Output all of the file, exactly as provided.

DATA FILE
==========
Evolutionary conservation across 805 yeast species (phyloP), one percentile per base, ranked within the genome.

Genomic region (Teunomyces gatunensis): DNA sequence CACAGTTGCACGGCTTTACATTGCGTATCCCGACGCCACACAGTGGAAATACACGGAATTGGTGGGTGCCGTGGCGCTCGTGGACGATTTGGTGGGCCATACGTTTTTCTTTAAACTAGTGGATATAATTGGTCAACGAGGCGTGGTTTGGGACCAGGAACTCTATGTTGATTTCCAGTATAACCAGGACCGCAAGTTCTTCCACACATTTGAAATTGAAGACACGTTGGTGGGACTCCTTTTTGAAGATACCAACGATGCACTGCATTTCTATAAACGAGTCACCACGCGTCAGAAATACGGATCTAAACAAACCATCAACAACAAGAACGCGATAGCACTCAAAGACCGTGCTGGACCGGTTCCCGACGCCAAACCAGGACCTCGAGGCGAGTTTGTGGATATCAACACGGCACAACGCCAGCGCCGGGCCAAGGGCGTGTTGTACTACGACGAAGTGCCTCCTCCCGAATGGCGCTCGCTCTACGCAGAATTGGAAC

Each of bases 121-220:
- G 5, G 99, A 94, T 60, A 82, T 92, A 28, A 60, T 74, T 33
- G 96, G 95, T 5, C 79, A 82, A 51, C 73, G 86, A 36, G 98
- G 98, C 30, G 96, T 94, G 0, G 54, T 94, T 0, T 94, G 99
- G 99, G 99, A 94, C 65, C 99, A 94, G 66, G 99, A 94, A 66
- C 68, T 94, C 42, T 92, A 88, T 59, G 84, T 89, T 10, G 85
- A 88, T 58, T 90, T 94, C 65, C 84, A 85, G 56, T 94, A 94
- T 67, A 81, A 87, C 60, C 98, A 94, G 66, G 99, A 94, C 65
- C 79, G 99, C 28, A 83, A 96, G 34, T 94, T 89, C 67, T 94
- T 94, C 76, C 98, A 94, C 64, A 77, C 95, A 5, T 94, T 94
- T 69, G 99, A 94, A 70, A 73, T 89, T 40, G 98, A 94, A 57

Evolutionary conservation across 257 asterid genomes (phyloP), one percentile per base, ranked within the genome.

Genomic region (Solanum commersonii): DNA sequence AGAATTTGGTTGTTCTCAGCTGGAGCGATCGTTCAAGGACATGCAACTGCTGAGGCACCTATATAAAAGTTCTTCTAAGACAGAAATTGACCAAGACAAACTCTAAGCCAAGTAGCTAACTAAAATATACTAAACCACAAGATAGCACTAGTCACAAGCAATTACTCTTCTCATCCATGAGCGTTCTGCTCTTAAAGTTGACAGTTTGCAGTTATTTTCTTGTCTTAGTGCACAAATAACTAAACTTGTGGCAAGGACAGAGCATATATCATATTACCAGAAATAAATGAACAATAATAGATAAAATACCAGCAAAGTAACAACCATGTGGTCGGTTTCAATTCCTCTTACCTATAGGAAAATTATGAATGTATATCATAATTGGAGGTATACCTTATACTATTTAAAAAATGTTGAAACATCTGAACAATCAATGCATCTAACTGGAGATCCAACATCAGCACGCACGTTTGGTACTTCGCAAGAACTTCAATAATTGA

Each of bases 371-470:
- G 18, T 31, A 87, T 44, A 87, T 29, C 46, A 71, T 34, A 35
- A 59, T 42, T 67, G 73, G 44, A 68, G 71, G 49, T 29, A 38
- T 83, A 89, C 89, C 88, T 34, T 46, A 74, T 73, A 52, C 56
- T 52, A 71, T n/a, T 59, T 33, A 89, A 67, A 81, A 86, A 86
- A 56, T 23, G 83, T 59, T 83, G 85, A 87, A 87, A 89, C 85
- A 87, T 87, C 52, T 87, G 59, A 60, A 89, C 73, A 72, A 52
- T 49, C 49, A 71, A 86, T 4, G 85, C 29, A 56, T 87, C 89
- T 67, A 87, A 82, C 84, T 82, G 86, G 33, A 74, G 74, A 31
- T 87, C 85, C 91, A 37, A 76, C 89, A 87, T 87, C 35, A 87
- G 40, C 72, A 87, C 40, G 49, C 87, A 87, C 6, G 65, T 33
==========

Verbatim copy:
Evolutionary conservation across 805 yeast species (phyloP), one percentile per base, ranked within the genome.

Genomic region (Teunomyces gatunensis): DNA sequence CACAGTTGCACGGCTTTACATTGCGTATCCCGACGCCACACAGTGGAAATACACGGAATTGGTGGGTGCCGTGGCGCTCGTGGACGATTTGGTGGGCCATACGTTTTTCTTTAAACTAGTGGATATAATTGGTCAACGAGGCGTGGTTTGGGACCAGGAACTCTATGTTGATTTCCAGTATAACCAGGACCGCAAGTTCTTCCACACATTTGAAATTGAAGACACGTTGGTGGGACTCCTTTTTGAAGATACCAACGATGCACTGCATTTCTATAAACGAGTCACCACGCGTCAGAAATACGGATCTAAACAAACCATCAACAACAAGAACGCGATAGCACTCAAAGACCGTGCTGGACCGGTTCCCGACGCCAAACCAGGACCTCGAGGCGAGTTTGTGGATATCAACACGGCACAACGCCAGCGCCGGGCCAAGGGCGTGTTGTACTACGACGAAGTGCCTCCTCCCGAATGGCGCTCGCTCTACGCAGAATTGGAAC

Each of bases 121-220:
- G 5, G 99, A 94, T 60, A 82, T 92, A 28, A 60, T 74, T 33
- G 96, G 95, T 5, C 79, A 82, A 51, C 73, G 86, A 36, G 98
- G 98, C 30, G 96, T 94, G 0, G 54, T 94, T 0, T 94, G 99
- G 99, G 99, A 94, C 65, C 99, A 94, G 66, G 99, A 94, A 66
- C 68, T 94, C 42, T 92, A 88, T 59, G 84, T 89, T 10, G 85
- A 88, T 58, T 90, T 94, C 65, C 84, A 85, G 56, T 94, A 94
- T 67, A 81, A 87, C 60, C 98, A 94, G 66, G 99, A 94, C 65
- C 79, G 99, C 28, A 83, A 96, G 34, T 94, T 89, C 67, T 94
- T 94, C 76, C 98, A 94, C 64, A 77, C 95, A 5, T 94, T 94
- T 69, G 99, A 94, A 70, A 73, T 89, T 40, G 98, A 94, A 57

Evolutionary conservation across 257 asterid genomes (phyloP), one percentile per base, ranked within the genome.

Genomic region (Solanum commersonii): DNA sequence AGAATTTGGTTGTTCTCAGCTGGAGCGATCGTTCAAGGACATGCAACTGCTGAGGCACCTATATAAAAGTTCTTCTAAGACAGAAATTGACCAAGACAAACTCTAAGCCAAGTAGCTAACTAAAATATACTAAACCACAAGATAGCACTAGTCACAAGCAATTACTCTTCTCATCCATGAGCGTTCTGCTCTTAAAGTTGACAGTTTGCAGTTATTTTCTTGTCTTAGTGCACAAATAACTAAACTTGTGGCAAGGACAGAGCATATATCATATTACCAGAAATAAATGAACAATAATAGATAAAATACCAGCAAAGTAACAACCATGTGGTCGGTTTCAATTCCTCTTACCTATAGGAAAATTATGAATGTATATCATAATTGGAGGTATACCTTATACTATTTAAAAAATGTTGAAACATCTGAACAATCAATGCATCTAACTGGAGATCCAACATCAGCACGCACGTTTGGTACTTCGCAAGAACTTCAATAATTGA

Each of bases 371-470:
- G 18, T 31, A 87, T 44, A 87, T 29, C 46, A 71, T 34, A 35
- A 59, T 42, T 67, G 73, G 44, A 68, G 71, G 49, T 29, A 38
- T 83, A 89, C 89, C 88, T 34, T 46, A 74, T 73, A 52, C 56
- T 52, A 71, T n/a, T 59, T 33, A 89, A 67, A 81, A 86, A 86
- A 56, T 23, G 83, T 59, T 83, G 85, A 87, A 87, A 89, C 85
- A 87, T 87, C 52, T 87, G 59, A 60, A 89, C 73, A 72, A 52
- T 49, C 49, A 71, A 86, T 4, G 85, C 29, A 56, T 87, C 89
- T 67, A 87, A 82, C 84, T 82, G 86, G 33, A 74, G 74, A 31
- T 87, C 85, C 91, A 37, A 76, C 89, A 87, T 87, C 35, A 87
- G 40, C 72, A 87, C 40, G 49, C 87, A 87, C 6, G 65, T 33